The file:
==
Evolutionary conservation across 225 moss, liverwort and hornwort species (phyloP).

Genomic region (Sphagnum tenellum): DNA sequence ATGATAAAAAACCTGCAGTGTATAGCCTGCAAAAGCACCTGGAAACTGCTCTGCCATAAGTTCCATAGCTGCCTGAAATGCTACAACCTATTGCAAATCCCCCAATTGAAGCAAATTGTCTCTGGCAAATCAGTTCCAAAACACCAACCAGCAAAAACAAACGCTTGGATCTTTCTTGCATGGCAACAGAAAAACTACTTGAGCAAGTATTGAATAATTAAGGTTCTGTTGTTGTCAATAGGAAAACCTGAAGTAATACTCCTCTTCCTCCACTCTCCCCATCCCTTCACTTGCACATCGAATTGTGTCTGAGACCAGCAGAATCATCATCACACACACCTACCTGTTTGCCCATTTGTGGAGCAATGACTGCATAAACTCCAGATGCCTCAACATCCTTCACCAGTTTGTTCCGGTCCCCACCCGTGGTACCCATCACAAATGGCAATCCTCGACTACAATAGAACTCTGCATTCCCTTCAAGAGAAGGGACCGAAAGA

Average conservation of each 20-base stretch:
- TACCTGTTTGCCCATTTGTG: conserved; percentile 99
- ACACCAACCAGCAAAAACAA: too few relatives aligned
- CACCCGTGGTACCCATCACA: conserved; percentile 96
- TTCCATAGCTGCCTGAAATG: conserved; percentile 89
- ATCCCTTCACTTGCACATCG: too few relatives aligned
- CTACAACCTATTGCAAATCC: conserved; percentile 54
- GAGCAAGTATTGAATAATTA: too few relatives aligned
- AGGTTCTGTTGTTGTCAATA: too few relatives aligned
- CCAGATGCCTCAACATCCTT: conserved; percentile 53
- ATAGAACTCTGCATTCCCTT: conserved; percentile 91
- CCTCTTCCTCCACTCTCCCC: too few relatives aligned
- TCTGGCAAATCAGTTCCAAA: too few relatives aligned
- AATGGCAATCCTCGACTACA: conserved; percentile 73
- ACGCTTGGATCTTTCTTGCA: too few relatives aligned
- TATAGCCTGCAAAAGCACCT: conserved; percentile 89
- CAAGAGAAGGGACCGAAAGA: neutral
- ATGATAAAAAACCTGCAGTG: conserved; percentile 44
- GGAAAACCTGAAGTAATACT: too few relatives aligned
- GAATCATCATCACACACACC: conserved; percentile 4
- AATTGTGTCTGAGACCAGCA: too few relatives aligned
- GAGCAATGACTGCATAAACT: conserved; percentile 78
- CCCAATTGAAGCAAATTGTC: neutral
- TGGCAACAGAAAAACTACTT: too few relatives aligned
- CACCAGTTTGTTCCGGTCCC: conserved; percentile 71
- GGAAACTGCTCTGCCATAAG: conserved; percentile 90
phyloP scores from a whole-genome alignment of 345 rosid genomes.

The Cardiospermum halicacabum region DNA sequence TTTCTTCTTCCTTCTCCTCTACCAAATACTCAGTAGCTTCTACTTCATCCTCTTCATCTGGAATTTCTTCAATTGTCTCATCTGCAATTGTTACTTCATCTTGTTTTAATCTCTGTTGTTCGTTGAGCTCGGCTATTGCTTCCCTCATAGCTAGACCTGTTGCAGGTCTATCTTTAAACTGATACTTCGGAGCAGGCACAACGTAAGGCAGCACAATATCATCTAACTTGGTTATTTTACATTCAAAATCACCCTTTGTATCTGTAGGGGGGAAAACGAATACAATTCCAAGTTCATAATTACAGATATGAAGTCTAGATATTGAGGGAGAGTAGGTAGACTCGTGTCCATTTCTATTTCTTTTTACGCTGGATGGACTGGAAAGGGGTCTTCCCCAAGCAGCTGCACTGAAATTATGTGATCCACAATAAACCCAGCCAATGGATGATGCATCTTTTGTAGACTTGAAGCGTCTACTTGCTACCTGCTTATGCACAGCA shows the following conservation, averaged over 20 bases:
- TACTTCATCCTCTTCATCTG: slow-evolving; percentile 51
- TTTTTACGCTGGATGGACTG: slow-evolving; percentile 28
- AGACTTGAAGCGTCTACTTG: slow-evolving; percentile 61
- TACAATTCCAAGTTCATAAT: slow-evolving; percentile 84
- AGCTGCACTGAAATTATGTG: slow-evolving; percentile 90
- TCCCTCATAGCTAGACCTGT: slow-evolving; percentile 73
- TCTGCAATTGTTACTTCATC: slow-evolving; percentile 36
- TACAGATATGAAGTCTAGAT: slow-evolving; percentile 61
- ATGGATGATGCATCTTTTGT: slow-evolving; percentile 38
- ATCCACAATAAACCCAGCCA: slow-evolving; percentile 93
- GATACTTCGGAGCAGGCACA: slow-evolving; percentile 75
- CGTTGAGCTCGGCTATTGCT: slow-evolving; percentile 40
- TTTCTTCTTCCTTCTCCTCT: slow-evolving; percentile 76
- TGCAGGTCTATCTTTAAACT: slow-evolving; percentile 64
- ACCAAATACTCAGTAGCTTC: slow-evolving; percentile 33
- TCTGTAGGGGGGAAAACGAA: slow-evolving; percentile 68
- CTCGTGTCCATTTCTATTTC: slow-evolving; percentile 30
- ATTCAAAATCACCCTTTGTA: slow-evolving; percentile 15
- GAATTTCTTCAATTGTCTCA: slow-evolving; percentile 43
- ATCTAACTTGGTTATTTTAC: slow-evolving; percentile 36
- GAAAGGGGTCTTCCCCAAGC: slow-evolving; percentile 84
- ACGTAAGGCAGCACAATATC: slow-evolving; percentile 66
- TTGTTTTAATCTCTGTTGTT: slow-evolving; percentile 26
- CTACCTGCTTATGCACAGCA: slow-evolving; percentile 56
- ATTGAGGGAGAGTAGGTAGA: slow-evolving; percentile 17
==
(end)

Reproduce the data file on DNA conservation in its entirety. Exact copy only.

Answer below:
Evolutionary conservation across 225 moss, liverwort and hornwort species (phyloP).

Genomic region (Sphagnum tenellum): DNA sequence ATGATAAAAAACCTGCAGTGTATAGCCTGCAAAAGCACCTGGAAACTGCTCTGCCATAAGTTCCATAGCTGCCTGAAATGCTACAACCTATTGCAAATCCCCCAATTGAAGCAAATTGTCTCTGGCAAATCAGTTCCAAAACACCAACCAGCAAAAACAAACGCTTGGATCTTTCTTGCATGGCAACAGAAAAACTACTTGAGCAAGTATTGAATAATTAAGGTTCTGTTGTTGTCAATAGGAAAACCTGAAGTAATACTCCTCTTCCTCCACTCTCCCCATCCCTTCACTTGCACATCGAATTGTGTCTGAGACCAGCAGAATCATCATCACACACACCTACCTGTTTGCCCATTTGTGGAGCAATGACTGCATAAACTCCAGATGCCTCAACATCCTTCACCAGTTTGTTCCGGTCCCCACCCGTGGTACCCATCACAAATGGCAATCCTCGACTACAATAGAACTCTGCATTCCCTTCAAGAGAAGGGACCGAAAGA

Average conservation of each 20-base stretch:
- TACCTGTTTGCCCATTTGTG: conserved; percentile 99
- ACACCAACCAGCAAAAACAA: too few relatives aligned
- CACCCGTGGTACCCATCACA: conserved; percentile 96
- TTCCATAGCTGCCTGAAATG: conserved; percentile 89
- ATCCCTTCACTTGCACATCG: too few relatives aligned
- CTACAACCTATTGCAAATCC: conserved; percentile 54
- GAGCAAGTATTGAATAATTA: too few relatives aligned
- AGGTTCTGTTGTTGTCAATA: too few relatives aligned
- CCAGATGCCTCAACATCCTT: conserved; percentile 53
- ATAGAACTCTGCATTCCCTT: conserved; percentile 91
- CCTCTTCCTCCACTCTCCCC: too few relatives aligned
- TCTGGCAAATCAGTTCCAAA: too few relatives aligned
- AATGGCAATCCTCGACTACA: conserved; percentile 73
- ACGCTTGGATCTTTCTTGCA: too few relatives aligned
- TATAGCCTGCAAAAGCACCT: conserved; percentile 89
- CAAGAGAAGGGACCGAAAGA: neutral
- ATGATAAAAAACCTGCAGTG: conserved; percentile 44
- GGAAAACCTGAAGTAATACT: too few relatives aligned
- GAATCATCATCACACACACC: conserved; percentile 4
- AATTGTGTCTGAGACCAGCA: too few relatives aligned
- GAGCAATGACTGCATAAACT: conserved; percentile 78
- CCCAATTGAAGCAAATTGTC: neutral
- TGGCAACAGAAAAACTACTT: too few relatives aligned
- CACCAGTTTGTTCCGGTCCC: conserved; percentile 71
- GGAAACTGCTCTGCCATAAG: conserved; percentile 90
phyloP scores from a whole-genome alignment of 345 rosid genomes.

The Cardiospermum halicacabum region DNA sequence TTTCTTCTTCCTTCTCCTCTACCAAATACTCAGTAGCTTCTACTTCATCCTCTTCATCTGGAATTTCTTCAATTGTCTCATCTGCAATTGTTACTTCATCTTGTTTTAATCTCTGTTGTTCGTTGAGCTCGGCTATTGCTTCCCTCATAGCTAGACCTGTTGCAGGTCTATCTTTAAACTGATACTTCGGAGCAGGCACAACGTAAGGCAGCACAATATCATCTAACTTGGTTATTTTACATTCAAAATCACCCTTTGTATCTGTAGGGGGGAAAACGAATACAATTCCAAGTTCATAATTACAGATATGAAGTCTAGATATTGAGGGAGAGTAGGTAGACTCGTGTCCATTTCTATTTCTTTTTACGCTGGATGGACTGGAAAGGGGTCTTCCCCAAGCAGCTGCACTGAAATTATGTGATCCACAATAAACCCAGCCAATGGATGATGCATCTTTTGTAGACTTGAAGCGTCTACTTGCTACCTGCTTATGCACAGCA shows the following conservation, averaged over 20 bases:
- TACTTCATCCTCTTCATCTG: slow-evolving; percentile 51
- TTTTTACGCTGGATGGACTG: slow-evolving; percentile 28
- AGACTTGAAGCGTCTACTTG: slow-evolving; percentile 61
- TACAATTCCAAGTTCATAAT: slow-evolving; percentile 84
- AGCTGCACTGAAATTATGTG: slow-evolving; percentile 90
- TCCCTCATAGCTAGACCTGT: slow-evolving; percentile 73
- TCTGCAATTGTTACTTCATC: slow-evolving; percentile 36
- TACAGATATGAAGTCTAGAT: slow-evolving; percentile 61
- ATGGATGATGCATCTTTTGT: slow-evolving; percentile 38
- ATCCACAATAAACCCAGCCA: slow-evolving; percentile 93
- GATACTTCGGAGCAGGCACA: slow-evolving; percentile 75
- CGTTGAGCTCGGCTATTGCT: slow-evolving; percentile 40
- TTTCTTCTTCCTTCTCCTCT: slow-evolving; percentile 76
- TGCAGGTCTATCTTTAAACT: slow-evolving; percentile 64
- ACCAAATACTCAGTAGCTTC: slow-evolving; percentile 33
- TCTGTAGGGGGGAAAACGAA: slow-evolving; percentile 68
- CTCGTGTCCATTTCTATTTC: slow-evolving; percentile 30
- ATTCAAAATCACCCTTTGTA: slow-evolving; percentile 15
- GAATTTCTTCAATTGTCTCA: slow-evolving; percentile 43
- ATCTAACTTGGTTATTTTAC: slow-evolving; percentile 36
- GAAAGGGGTCTTCCCCAAGC: slow-evolving; percentile 84
- ACGTAAGGCAGCACAATATC: slow-evolving; percentile 66
- TTGTTTTAATCTCTGTTGTT: slow-evolving; percentile 26
- CTACCTGCTTATGCACAGCA: slow-evolving; percentile 56
- ATTGAGGGAGAGTAGGTAGA: slow-evolving; percentile 17